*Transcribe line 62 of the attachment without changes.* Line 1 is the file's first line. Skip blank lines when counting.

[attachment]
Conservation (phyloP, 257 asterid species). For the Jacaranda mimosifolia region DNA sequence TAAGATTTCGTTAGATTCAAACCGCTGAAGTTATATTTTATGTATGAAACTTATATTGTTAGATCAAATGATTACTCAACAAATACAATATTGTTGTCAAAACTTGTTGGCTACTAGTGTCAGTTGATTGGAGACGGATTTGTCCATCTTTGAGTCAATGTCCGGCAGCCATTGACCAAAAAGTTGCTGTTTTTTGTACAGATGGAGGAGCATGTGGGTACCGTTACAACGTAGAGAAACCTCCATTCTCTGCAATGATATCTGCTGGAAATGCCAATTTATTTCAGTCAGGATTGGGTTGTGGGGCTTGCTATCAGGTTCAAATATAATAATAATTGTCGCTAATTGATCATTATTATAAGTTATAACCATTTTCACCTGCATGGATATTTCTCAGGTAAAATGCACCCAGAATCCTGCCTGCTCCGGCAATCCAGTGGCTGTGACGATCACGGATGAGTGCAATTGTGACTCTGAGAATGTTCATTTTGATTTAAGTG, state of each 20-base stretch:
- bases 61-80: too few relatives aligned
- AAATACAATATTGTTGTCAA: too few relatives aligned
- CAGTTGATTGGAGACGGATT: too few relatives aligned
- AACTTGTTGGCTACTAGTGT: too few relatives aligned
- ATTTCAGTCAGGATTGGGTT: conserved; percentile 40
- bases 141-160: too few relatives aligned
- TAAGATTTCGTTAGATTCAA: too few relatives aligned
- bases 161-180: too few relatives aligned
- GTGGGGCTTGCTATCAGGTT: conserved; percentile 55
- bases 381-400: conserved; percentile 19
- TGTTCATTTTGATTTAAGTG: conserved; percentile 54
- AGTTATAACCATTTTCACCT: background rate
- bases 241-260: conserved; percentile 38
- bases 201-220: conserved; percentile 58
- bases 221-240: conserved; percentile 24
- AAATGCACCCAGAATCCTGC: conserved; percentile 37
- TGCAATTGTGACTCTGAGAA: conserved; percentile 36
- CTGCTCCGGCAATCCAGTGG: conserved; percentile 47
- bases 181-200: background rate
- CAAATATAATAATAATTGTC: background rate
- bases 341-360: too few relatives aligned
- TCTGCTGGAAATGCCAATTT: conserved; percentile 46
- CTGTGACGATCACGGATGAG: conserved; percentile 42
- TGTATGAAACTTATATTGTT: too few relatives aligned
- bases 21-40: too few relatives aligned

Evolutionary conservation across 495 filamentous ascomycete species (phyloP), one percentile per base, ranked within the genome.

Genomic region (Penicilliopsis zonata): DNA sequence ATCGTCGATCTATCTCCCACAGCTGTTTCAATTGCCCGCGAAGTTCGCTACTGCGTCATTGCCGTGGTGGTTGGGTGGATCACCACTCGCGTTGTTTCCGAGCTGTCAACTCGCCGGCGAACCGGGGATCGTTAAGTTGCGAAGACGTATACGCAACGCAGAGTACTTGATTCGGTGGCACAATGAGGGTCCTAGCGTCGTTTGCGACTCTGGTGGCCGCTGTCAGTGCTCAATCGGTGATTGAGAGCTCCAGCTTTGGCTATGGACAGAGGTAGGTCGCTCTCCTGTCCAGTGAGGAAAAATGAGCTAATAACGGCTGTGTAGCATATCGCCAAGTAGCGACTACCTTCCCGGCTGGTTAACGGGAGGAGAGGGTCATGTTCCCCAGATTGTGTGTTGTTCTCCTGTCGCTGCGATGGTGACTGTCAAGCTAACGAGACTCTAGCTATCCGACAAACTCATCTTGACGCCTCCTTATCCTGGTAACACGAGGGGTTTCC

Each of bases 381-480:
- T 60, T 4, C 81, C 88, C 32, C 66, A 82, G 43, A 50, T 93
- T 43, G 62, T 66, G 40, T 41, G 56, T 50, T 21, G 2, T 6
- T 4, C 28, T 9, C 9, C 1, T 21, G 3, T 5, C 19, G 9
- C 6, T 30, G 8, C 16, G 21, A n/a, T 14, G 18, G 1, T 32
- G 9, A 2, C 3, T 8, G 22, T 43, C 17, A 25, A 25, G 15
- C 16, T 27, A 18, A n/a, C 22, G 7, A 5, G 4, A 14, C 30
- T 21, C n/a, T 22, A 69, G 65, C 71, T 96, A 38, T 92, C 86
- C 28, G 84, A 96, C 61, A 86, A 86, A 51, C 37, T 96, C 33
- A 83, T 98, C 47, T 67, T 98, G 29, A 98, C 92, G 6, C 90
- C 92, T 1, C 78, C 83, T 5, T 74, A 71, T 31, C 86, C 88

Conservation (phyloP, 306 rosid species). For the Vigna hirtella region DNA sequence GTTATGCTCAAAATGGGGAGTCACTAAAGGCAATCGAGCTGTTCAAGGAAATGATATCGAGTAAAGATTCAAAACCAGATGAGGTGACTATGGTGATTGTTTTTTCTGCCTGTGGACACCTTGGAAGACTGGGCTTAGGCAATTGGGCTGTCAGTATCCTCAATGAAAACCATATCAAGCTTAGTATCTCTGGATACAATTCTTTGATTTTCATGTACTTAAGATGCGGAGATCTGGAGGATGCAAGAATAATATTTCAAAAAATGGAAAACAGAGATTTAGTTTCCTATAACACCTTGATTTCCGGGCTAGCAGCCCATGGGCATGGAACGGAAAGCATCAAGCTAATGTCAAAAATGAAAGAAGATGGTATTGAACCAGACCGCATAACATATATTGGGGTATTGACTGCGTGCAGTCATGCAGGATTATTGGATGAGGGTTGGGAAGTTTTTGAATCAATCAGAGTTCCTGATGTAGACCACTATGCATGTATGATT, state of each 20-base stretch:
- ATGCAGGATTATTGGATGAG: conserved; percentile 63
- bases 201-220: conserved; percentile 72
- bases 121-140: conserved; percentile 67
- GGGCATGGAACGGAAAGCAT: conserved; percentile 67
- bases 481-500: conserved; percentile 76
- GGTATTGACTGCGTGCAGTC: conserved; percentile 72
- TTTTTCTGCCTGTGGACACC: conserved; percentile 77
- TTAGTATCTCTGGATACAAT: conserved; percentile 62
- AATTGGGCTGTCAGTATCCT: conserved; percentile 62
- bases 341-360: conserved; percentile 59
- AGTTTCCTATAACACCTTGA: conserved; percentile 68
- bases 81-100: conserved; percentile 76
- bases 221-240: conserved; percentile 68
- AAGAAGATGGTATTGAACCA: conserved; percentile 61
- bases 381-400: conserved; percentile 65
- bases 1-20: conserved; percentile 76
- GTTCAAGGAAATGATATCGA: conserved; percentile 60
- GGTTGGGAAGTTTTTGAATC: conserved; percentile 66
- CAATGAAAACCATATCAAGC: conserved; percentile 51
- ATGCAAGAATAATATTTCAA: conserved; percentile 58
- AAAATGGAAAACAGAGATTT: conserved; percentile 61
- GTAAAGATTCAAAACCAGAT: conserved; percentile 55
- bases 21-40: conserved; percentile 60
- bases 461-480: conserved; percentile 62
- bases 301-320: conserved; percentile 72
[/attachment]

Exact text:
- GTAAAGATTCAAAACCAGAT: conserved; percentile 55